Thursday, November 02, 2006

CCTV and the decline of public life

In my essay in Liberalism: Something to Shout About I wrote:

Then there is the depopulation of public space over the past 30 years. Semi-official figures like park-keepers and bus conductors have disappeared, largely out of a desire to save public money, and been replaced by technological alternatives. The result is a landscape less friendly to children - you try asking a CCTV camera for help if you have lost the bus fare home.

Inner Hippy has a post on the same theme, which takes the analysis further:
So what is the cost of saving all this money? An environment where people no longer feel protected by authority and where kids/hoodies/drunks/idiots are empowered to assume ownership of these public places - all because the boundaries have been removed. Cameras do not provide boundaries, they provide an intrusive and antagonistic presence that people do not respect or trust.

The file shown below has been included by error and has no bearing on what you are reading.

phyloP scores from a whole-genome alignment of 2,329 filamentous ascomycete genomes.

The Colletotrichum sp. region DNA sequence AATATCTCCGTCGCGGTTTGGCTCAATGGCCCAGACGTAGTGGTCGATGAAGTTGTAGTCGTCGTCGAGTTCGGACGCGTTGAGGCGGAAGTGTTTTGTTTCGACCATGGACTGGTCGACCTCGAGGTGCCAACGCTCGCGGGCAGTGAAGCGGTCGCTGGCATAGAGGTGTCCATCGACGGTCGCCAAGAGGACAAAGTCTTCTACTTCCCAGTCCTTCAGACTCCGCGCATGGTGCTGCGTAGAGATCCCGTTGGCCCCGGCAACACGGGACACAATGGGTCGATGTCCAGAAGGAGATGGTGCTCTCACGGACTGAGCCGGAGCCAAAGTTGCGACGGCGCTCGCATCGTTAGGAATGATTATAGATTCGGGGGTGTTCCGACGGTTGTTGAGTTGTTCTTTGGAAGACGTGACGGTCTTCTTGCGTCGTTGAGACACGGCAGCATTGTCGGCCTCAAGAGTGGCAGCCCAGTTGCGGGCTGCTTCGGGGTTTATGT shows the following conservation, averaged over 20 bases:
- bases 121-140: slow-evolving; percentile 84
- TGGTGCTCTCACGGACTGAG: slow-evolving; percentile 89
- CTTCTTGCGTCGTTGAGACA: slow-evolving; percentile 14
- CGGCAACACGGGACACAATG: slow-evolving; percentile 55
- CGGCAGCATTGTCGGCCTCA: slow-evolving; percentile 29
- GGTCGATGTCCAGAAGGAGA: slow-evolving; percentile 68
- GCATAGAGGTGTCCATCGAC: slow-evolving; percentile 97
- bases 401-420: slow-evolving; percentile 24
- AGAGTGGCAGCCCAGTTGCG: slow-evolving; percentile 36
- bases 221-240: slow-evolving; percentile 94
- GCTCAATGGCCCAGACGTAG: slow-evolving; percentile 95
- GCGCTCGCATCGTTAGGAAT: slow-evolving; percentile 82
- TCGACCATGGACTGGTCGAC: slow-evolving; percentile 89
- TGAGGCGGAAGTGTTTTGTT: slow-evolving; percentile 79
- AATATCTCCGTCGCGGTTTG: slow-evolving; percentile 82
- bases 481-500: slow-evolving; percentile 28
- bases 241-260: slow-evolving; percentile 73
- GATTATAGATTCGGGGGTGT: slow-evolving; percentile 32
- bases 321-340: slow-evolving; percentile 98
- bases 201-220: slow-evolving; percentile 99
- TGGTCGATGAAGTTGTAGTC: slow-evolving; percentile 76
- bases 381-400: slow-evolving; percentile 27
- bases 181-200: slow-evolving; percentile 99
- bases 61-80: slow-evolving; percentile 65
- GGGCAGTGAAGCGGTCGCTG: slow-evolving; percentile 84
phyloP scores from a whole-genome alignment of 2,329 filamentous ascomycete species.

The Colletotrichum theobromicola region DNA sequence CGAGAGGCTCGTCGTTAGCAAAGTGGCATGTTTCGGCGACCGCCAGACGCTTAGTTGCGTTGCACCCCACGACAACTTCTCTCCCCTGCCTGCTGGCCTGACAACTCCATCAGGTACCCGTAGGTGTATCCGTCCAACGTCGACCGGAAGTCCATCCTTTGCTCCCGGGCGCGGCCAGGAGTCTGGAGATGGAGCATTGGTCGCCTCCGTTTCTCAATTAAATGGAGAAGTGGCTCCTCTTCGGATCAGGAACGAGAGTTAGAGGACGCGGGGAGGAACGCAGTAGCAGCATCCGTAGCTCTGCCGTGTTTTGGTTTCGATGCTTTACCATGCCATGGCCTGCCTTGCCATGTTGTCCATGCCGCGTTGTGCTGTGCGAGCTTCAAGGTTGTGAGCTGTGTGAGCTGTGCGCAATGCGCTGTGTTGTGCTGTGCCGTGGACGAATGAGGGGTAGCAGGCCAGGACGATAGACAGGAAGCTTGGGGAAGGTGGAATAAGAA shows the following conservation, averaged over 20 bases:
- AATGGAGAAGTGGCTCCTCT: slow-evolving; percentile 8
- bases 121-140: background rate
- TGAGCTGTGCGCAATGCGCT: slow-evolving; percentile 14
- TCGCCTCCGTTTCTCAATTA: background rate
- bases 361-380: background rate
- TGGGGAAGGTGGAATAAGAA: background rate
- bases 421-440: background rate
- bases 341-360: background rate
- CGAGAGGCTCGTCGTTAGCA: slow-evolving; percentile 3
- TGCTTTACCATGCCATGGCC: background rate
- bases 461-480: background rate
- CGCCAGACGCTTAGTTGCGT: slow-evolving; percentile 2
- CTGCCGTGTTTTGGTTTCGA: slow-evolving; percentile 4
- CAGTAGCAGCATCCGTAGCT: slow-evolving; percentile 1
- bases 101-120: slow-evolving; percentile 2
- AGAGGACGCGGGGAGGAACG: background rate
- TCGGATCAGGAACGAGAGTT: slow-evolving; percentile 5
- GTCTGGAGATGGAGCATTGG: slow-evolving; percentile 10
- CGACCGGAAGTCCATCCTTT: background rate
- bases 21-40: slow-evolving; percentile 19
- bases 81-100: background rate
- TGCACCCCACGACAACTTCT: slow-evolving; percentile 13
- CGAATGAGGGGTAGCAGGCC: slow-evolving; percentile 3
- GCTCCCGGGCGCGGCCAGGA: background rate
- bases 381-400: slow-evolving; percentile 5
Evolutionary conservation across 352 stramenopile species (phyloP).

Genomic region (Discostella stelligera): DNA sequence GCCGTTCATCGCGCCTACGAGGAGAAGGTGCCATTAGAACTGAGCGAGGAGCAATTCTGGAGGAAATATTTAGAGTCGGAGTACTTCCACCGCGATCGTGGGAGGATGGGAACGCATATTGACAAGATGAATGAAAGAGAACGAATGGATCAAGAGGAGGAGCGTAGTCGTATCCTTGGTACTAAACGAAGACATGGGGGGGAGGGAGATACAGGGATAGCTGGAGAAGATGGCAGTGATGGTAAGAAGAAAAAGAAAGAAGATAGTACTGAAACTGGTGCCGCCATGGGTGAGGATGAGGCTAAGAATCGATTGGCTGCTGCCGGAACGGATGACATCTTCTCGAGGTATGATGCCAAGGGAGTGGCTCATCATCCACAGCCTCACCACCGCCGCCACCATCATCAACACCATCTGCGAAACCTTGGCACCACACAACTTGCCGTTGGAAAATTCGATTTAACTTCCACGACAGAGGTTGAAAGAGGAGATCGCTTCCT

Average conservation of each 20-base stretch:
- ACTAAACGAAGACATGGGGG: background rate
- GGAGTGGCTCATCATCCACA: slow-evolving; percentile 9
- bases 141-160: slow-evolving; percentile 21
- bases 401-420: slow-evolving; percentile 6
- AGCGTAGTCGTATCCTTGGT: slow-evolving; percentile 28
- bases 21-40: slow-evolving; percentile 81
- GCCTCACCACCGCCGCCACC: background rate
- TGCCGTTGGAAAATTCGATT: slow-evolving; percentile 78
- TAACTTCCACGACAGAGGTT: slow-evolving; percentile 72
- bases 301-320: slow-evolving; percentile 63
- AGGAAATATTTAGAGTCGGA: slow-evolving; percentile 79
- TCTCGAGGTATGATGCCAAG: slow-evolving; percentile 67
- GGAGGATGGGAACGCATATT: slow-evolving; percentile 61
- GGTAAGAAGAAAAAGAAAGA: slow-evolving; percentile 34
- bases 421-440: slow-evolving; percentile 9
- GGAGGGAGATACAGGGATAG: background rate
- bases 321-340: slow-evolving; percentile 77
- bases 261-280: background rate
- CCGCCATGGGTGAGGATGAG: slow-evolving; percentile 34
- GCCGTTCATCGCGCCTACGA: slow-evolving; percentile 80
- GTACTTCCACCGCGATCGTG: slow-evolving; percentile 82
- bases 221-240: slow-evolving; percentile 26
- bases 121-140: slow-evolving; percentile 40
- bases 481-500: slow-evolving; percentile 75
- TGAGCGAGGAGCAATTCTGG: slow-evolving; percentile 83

I am also reminded of a passage from Alexei Sayle's novel The Weeping Woman Hotel which I posted on Serendib:

those into whose charge fell the open spaces during the 1960s were having none of that old malarky - they couldn't quite explain to you how a bandstand could be oppressive of racial minorities while simultaneously putting down women, they just knew it somehow did.

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